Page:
Also there are walks to the many waterfalls in the national parks that entirely ring the mountain. This helps prevent the leggo land estates from the Gold Coast ever being able to reach the plateau.
The place you need to get to is the Tamborine Mountain Distillery.
This is Australia's smallest operating Pot Still Distillery, but of world renown, and has won many awards at contests all over the world.
With the combination of rich red volcanic soils and fresh spring water and the abundant fruit and produce of the Mountain is fermented and distilled here.
Lemon Murtle, Cherry ripe, Chocolate Chilli, Wattle Toffee, Turkish Delight and all manner of exotic flavours in a base of Liqueur, Schnapps or Vodka, all distilled and made right there.
Tastings are a real challenge if you are driving . . .

Cape Daisy

Cape Daisy - Osteospermum ecklonis (Asteroideae)
From the sunflower family (Asteraceae).
It has been given several common names: African Daisy, South African Daisy, Cape Daisy and Blue-eyed Daisy and the plants prefer a warm and sunny position and rich soil and does not tolerate winter conditions. Perfect for higher altitude Queensland where I found this one.
Nikon D300, 105mm Macro lens ISO 200, f3.0 1/2500 sec

Wednesday, 5 August 2009

The Ekka

It's the Ekka and it's South East Queensland's largest annual event. The Ekka's official name is the Royal Queensland Show, but it's known by Queenslaners as 'The Exhibition' and the term ekka is short for exhibition.
It's held in August in Brisbane and along with the shows of Sydney and Melbourne, the Ekka is one of the top three agricultural shows in Australia and draws more than 600,000 visitors each year. Much like the Sydney Royal Easter Show, the New South Wales equivalent, the Ekka is both a festive, carnival style event with sideshows, showbags, thrill rides and food stalls along with a wide range of agricultural exhibitions including arts, crafts, farm animals.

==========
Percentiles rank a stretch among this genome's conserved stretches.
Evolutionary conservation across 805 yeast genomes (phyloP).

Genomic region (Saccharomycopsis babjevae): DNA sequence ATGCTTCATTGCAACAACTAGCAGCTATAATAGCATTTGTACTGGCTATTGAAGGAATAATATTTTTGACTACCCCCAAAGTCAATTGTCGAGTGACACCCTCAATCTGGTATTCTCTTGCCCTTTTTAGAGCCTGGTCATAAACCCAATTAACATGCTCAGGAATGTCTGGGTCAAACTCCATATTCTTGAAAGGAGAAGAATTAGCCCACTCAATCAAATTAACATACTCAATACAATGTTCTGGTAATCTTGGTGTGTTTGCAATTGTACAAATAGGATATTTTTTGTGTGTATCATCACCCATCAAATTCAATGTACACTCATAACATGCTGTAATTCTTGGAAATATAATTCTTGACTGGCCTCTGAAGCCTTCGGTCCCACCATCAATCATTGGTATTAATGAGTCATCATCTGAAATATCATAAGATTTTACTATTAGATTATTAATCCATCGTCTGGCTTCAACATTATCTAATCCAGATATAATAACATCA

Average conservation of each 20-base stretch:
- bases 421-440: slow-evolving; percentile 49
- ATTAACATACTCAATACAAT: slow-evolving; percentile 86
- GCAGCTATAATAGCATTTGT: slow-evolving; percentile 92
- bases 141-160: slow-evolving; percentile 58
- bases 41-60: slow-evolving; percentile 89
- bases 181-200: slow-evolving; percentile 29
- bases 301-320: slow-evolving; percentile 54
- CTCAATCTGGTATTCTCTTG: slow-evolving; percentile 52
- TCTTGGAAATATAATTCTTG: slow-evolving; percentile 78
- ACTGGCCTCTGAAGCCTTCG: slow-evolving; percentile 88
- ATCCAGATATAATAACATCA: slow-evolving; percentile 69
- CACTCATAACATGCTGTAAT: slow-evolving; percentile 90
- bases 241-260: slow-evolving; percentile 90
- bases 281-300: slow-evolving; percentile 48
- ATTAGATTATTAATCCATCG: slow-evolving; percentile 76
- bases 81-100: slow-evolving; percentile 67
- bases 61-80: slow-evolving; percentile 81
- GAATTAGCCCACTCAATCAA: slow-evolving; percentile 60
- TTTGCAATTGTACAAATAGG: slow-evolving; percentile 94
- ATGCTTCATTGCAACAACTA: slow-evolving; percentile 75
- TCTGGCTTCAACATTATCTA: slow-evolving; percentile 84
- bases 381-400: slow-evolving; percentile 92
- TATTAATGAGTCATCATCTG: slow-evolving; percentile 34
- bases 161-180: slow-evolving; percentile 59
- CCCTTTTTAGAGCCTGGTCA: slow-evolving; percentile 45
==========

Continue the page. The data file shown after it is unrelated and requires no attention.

These are some amazing arrangements of preserved fruit and vegetables.
The produce hall was a great splash of colour and a lot of work must always go into these displays.

Real banana benders . . .

Prize Queensland pineapples

Then of course its always fun down sideshow alley

Some interesting mobiles . .

mmm honey energy drink

Sunday, 2 August 2009

Hello from QLD

Its August and typical 22 - 25 degree days, sunny and still. Mount Tamborine is very busy as all states school holidays have finished and everyone else can now venture out without being over run by screaming kids. The Tamborine plateau is about 8 kilometers long and about 5 kilometers across at its widest part and is about 600 metres above sea level. From the escarpment you look directly down on the Gold Coast.

Geologically it is very old formed by the volcano directly to the south the remains of which is a huge crater that can be clearly seen from the air.
Mount Warning is the volcanic plug near the centre of the crater. While taking a look at the sunset a short distance from our house we noticed a new addition to the mountains scenery.

Antone Bruinsma created "Visiting Earth Angel" at the Beaudesert International Sculpture Symposium in 2008. Sculpturs have now been placed at locations throughout the Scenic Rim area. The Sculpture, is located at the Hang Gliding Lookout at the top of the Mountain along Main Western Road with the valley of the Scenic Rim as a stunning backdrop. Meanwhile back at home I snapped this picture in the back yard while watching the creek being remodeled by a backhoe. This is a Mulberry tree and is just starting to shoot leaves after being bare all winter (6 weeks is a long time)